Julia Glass: The Whole World Over
Greenie is relatively happy in her New York life, with four-year-old son George, and psychotherapist husband Alan, except that the latter seems distant lately, and even the fact that her bakery business is going really well, doesn’t deflect the sadness that they don’t seem to talk any more.
When the larger-than-life governor of New Mexico invites her to audition to be his personal chef, and then to actually take the job, Greenie decides to go for it, hoping the change of pace will help her family. She and George have a lovely summer together, but she and Alan grow ever more emotionally distant with that many miles between them, and when a childhood flame turns up at the governor’s ranch, she tumbles into an affair.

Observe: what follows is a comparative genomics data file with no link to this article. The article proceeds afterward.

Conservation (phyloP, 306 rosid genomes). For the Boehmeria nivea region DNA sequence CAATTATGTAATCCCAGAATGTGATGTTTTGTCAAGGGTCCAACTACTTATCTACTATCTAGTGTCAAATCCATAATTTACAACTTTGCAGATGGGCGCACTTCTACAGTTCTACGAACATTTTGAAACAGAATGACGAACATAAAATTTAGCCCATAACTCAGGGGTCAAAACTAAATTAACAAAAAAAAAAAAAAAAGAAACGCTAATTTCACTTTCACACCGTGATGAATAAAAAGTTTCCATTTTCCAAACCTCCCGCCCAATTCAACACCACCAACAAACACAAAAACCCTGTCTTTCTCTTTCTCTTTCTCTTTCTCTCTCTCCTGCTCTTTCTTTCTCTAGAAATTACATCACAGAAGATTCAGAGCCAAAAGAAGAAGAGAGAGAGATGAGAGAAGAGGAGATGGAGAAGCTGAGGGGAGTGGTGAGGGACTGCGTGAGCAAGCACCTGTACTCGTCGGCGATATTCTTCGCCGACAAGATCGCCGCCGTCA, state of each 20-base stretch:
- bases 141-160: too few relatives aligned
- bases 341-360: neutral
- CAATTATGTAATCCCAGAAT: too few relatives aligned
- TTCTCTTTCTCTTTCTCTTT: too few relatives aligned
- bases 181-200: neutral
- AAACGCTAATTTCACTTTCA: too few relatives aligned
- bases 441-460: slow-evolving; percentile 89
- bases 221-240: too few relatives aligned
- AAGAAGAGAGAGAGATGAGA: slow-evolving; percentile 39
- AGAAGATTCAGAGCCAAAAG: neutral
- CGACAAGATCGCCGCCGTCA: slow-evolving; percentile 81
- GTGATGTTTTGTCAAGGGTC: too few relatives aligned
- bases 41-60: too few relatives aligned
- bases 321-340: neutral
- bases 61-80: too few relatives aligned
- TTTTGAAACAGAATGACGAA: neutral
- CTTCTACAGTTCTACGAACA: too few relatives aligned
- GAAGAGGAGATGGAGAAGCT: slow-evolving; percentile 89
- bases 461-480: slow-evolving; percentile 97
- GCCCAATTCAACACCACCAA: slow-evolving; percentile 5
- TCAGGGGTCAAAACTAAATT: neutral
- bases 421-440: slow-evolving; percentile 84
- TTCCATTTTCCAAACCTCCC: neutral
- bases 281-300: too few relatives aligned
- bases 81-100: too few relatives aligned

Filled with interesting characters both in New Mexico and Manhattan, this book is the story of a year in one woman’s life, and that of all her friends, a year that culminates, not with the turning of the calendar pages, but the destruction of the twin towers – for it’s the events of 9/11/01 that finally cause Greenie and Alan to move back toward togetherness.
An easy, comfortable book with three-dimensional characters.